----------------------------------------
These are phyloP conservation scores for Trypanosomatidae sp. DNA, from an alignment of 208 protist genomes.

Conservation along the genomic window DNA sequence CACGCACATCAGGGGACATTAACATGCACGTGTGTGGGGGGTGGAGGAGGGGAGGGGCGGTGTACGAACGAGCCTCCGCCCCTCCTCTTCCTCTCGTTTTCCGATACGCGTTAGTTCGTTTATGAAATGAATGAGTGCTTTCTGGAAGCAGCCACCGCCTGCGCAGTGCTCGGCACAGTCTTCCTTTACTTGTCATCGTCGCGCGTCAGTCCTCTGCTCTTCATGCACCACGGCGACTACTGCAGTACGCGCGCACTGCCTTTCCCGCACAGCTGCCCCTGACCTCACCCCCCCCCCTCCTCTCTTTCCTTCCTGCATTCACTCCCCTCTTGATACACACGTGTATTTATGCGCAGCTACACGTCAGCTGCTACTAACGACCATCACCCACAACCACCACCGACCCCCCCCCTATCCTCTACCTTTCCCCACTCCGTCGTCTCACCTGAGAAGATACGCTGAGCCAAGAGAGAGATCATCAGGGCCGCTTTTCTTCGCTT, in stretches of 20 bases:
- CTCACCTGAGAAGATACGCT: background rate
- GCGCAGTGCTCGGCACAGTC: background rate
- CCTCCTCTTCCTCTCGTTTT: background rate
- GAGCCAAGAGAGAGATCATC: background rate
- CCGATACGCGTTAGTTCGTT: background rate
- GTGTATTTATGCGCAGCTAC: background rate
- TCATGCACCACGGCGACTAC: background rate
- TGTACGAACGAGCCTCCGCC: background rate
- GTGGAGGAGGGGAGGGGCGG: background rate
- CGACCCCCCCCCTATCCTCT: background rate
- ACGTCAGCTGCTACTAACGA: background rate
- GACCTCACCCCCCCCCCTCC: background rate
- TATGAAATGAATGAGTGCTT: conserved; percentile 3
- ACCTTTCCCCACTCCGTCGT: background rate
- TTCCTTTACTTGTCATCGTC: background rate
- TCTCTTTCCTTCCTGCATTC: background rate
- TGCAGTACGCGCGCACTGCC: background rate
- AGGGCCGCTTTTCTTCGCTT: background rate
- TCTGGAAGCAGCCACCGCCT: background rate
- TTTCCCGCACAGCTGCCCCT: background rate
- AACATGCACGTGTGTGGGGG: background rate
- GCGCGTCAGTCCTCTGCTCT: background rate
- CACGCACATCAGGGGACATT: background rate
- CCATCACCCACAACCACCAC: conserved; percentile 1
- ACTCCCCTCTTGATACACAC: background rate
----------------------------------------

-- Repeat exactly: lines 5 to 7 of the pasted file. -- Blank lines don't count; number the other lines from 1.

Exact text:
- CCTCCTCTTCCTCTCGTTTT: background rate
- GAGCCAAGAGAGAGATCATC: background rate
- CCGATACGCGTTAGTTCGTT: background rate